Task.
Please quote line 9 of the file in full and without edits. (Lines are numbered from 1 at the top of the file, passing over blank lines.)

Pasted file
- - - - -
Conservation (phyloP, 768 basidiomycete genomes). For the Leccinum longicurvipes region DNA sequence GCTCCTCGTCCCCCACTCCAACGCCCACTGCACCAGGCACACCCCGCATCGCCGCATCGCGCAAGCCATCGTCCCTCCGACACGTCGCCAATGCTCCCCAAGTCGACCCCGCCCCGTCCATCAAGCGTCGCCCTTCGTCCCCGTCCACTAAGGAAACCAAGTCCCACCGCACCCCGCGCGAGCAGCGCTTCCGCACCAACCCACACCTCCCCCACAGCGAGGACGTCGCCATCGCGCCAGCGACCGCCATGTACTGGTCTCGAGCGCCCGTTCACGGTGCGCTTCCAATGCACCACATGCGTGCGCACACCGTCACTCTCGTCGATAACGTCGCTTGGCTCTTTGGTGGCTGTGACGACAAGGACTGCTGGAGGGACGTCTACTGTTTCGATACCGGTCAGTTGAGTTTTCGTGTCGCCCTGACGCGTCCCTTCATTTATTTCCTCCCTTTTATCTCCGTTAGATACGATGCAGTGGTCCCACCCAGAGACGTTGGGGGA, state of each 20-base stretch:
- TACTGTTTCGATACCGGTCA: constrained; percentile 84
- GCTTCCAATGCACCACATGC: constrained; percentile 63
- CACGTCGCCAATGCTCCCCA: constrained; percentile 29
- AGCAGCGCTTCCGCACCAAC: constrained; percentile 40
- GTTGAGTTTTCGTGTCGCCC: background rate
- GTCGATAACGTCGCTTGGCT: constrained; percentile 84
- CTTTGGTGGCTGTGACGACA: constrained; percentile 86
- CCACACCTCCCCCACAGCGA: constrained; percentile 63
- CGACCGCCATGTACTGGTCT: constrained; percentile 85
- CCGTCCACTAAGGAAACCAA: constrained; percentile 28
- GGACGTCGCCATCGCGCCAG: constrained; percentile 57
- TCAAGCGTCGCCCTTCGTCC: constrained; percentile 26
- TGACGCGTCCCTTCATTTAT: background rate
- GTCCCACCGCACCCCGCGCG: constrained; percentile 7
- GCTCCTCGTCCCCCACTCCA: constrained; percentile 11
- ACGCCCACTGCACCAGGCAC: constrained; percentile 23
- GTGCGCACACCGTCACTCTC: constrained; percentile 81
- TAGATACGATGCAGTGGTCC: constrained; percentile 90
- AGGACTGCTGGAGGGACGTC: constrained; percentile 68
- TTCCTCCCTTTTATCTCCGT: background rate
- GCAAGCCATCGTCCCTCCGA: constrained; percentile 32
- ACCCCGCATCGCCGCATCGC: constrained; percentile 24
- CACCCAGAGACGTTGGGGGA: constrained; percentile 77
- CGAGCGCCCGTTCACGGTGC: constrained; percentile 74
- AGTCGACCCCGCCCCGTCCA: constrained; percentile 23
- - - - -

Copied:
- CCACACCTCCCCCACAGCGA: constrained; percentile 63